importance. In fact, there is no truth in the folklore
that myopia is aggravated by close work, watching
television and by not using glasses.
Clinical picture
Symptoms
Poor vision for distance (short-sightedness) is
the main symptom of myopia.
Asthenopic symptoms may occur in patients with
small degree of myopia.
Half shutting of the eyes may be complained by
parents of the child. The child does so to achieve
the greater clarity of stenopaeic vision.
Signs
Prominent eyeballs. The myopic eyes typically
are large and somewhat prominent.
Anterior chamber is slightly deeper than normal.
Pupils are somewhat large and a bit sluggishly
reacting.
Fundus is normal; rarely temporal myopic crescent
may be seen.
Magnitude of refractive errror. Simple myopia
usually occur between 5 and 10 year of age and
it keeps on increasing till about 18-20 years of
age at a rate of about –0.5 ± 0.30 every year. In
simple myopia, usually the error does not exceed
6 to 8.
Diagnosis is confirmed by performing retinoscopy
(page 547).
3. Pathological myopia
Pathological/degenerative/progressive myopia, as the
name indicates, is a rapidly progressive error which
starts in childhood at 5-10 years of age and results in
high myopia during early adult life which is usually
associated with degenerative changes in the eye.
Etiology. It is unequivocal that the pathological
myopia results from a rapid axial growth of the eyeball
which is outside the normal biological variations of
development. To explain this spurt in axial growth
various theories have been put forward. So far no
satisfactory hypothesis has emerged to explain the
etiology of pathological myopia. However, it is
definitely linked with (i) heredity and (ii) general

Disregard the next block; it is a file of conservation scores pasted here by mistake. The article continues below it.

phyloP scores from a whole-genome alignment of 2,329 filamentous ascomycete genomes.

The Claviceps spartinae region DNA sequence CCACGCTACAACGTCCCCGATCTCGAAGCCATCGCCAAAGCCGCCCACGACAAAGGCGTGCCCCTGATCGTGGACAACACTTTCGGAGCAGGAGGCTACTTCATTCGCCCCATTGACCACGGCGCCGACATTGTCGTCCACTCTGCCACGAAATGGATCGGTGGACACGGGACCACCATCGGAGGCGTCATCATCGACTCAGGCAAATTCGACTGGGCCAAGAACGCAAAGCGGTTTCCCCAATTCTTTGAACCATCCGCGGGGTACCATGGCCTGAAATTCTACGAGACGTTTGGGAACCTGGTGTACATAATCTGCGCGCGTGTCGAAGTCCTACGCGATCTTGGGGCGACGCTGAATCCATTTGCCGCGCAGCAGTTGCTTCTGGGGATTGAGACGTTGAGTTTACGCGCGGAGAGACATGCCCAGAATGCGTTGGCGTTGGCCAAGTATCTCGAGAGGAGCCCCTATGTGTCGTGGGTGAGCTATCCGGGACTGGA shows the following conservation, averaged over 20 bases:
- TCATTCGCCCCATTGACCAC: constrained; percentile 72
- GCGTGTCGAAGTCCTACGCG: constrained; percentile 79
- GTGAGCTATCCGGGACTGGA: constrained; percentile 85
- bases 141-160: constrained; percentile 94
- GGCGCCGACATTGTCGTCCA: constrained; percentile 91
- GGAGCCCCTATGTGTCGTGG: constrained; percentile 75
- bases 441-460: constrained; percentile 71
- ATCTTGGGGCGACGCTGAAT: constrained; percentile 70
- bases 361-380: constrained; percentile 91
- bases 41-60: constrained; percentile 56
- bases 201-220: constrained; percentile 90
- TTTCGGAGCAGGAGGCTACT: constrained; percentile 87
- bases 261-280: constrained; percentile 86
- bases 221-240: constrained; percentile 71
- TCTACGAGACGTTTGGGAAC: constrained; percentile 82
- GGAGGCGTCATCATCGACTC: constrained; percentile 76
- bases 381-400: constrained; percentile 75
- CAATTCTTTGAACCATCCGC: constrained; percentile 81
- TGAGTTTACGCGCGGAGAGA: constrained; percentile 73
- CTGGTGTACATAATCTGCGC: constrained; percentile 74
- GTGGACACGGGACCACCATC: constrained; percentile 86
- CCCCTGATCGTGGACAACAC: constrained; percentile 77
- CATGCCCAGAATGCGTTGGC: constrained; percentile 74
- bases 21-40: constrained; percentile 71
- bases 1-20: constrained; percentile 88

growth process.
1. Role of heredity. It is now confirmed that genetic
factors play a major role in the etiology, as the
progressive myopia is (i) familial; (ii) more common in
certain races like Chinese, Japanese, Arabs and Jews,
and (iii) uncommon among Negroes, Nubians and
Sudanese. It is presumed that heredity-linked growth
of retina is the determinant in the development of
myopia. The sclera due to its distensibility follows
the retinal growth but the choroid undergoes
degeneration due to stretching, which in turn causes
degeneration of retina.
2. Role of general growth process, though minor,
cannot be denied on the progress of myopia.
Lengthening of the posterior segment of the globe
commences only during the period of active growth
and probably ends with the termination of the active
growth. Therefore, the factors (such as nutritional

deficiency, debilitating diseases, endocrinal
disturbances and indifferent general health) which
affect the general growth process will also influence
the progress of myopia.
The etiological hypothesis for pathological myopia
is summarised in Figure 3.25:
Genetic factors General growth process
(play major role) (plays minor role)

More growth of retina